19. The Flight around the World
A group of airplanes is based on a small island. The tank of each plane holds just enough fuel to take it halfway around the world. Any desired amount of fuel can be transferred from the tank of one plane to the tank of another while the planes are in flight. The only source of fuel is on the island, and for the purposes of the problem it is assumed that there is no time lost in refueling either in the air or on the ground.
What is the smallest number of planes that will ensure the flight of one plane around the world on a great circle, assuming that the planes have the same constant ground speed and rate of fuel consumption and that all planes return safely to their island base?
20. The Repetitious Number
An unusual parlor trick is performed as follows. Ask spectator A to jot down any three-digit number, and then to repeat the digits in the same order to make a six-digit number (e.g., 394,394). With your back turned so that you cannot see the number, ask A to pass the sheet of paper to spectator B, who is requested to divide the number by 7.
"Don't worry about the remainder," you tell him, "because there won't be any." B is surprised to discover that you are right (e.g., 394,394 divided by 7 is 56,342). Without telling you the result, he passes it on to spectator C, who is told to divide it by 11. Once again you state that there will be no remainder, and this also proves correct (56,342 divided by 11 is 5,122).
With your back still turned, and no knowledge whatever of the figures obtained by these computations, you direct a fourth spectator, D, to divide the last result by 13. Again the division comes out even (5,122 divided by 13 is 394). This final result is written on a slip of paper which is folded and handed to you. Without opening it you pass it on to spectator A.
"Open this," you tell him, "and you will find your original three-digit number."
Prove that the trick cannot fail to work regardless of the digits chosen by the first spectator.
21. The Colliding Missiles
Two missiles speed directly toward each other, one at 9,000 miles per hour and the other at 21,000 miles per hour. They start 1,317 miles apart. Without using pencil and paper, calculate how far apart they are one minute before they collide.
22. The Sliding Pennies
Six pennies are arranged on a flat surface as shown in the top picture. The problem is to move them into the formation depicted at bottom in the smallest number of moves. Each move consists in sliding a penny, without disturbing any of the other pennies, to a new position in which it touches two others. The coins must remain flat on the surface at all times.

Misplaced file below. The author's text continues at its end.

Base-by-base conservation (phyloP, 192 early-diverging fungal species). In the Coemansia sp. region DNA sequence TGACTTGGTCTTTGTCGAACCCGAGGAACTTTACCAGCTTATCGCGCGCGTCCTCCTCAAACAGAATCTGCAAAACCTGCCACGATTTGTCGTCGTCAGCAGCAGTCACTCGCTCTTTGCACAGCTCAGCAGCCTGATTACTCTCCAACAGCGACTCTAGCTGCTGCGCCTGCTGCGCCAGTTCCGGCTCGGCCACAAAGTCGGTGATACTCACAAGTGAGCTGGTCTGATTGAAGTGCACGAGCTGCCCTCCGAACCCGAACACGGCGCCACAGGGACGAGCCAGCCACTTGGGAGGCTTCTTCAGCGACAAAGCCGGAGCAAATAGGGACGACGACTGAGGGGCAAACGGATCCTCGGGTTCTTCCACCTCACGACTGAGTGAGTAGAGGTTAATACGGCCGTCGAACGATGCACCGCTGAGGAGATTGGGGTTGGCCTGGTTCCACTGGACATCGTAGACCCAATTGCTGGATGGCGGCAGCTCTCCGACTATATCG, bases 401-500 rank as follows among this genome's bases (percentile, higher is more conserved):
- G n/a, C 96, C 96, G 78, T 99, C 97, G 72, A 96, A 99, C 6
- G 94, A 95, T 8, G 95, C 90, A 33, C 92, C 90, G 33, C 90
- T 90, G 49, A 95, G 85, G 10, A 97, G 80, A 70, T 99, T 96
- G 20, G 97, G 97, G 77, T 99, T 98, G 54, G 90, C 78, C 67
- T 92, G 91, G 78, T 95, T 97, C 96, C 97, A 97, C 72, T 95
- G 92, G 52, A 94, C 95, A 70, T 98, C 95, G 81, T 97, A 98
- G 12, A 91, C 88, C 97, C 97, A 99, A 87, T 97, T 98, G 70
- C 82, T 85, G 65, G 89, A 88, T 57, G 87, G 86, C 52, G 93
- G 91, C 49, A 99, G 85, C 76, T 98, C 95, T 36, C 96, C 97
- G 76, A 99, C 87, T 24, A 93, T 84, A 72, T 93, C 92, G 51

23. Handshakes and Networks
Prove that at a recent convention of biophysicists the number of scientists in attendance who shook hands an odd number of times is even. The same problem can be expressed graphically as follows. Put as many dots (biophysicists) as you wish on a sheet of paper. Draw as many lines (handshakes) as you wish from any dot to any other dot. A dot can "shake hands" as often as you please, or not at all. Prove that the number of dots with an odd number of lines joining them is even.
24. The Triangular Duel
Smith, brown and Jones agree to fight a pistol duel under the following unusual conditions. After drawing lots to determine who fires first, second and third, they take their places at the corners of an equilateral triangle. It is agreed that they will fire single shots in turn and continue in the same cyclic order until two of them are dead. At each turn the man who is firing may aim wherever he pleases. All three duelists know that Smith always hits his target, Brown is 80 per cent accurate and Jones is 50 per cent accurate.
Assuming that all three adopt the best strategy, and that no one is killed by a wild shot not intended for him, who has the best chance to survive? A more difficult question: What are the exact survival probabilities of the three men?
25. Crossing the Desert
An unlimited supply of gasoline is available at one edge of a desert 800 miles wide, but there is no source on the desert itself. A truck can carry enough gasoline to go 500 miles (this will be called one "load"), and it can build up its own refueling stations at any spot along the way. These caches may be any size, and it is assumed that there is no evaporation loss.
What is the minimum amount (in loads) of gasoline the truck will require in order to cross the desert? Is there a limit to the width of a desert the truck can cross?
26. Lord Dunsany's Chess Problem
Admirers of the Irish writer Lord Dunsany do not need to be told that he was fond of chess. (Surely his story "The Three Sailors' Gambit" is the funniest chess fantasy ever written.) Not generally known is the fact that he liked to invent bizarre chess problems which, like his fiction, combine humor and fantasy.
The problem depicted here was contributed by Dunsany to The Week-End Problems Book, compiled by Hubert Phillips. Its solution calls more for logical thought than skill at chess, although one does have to know the rules of the game. White is to play and mate in four moves. The position is one that could occur in actual play.
27. The Lonesome 8
The most popular problem ever published in The American Mathematical Monthly, its editors recently disclosed, is the following. It was contributed by P. L. Chessin of the Westing-house Electric Corporation to the April 1954 issue.
Excerpted from My Best Mathematical and Logic Puzzles by Martin Gardner. Copyright © 1994 Martin Gardner. Excerpted by permission of Dover Publications, Inc..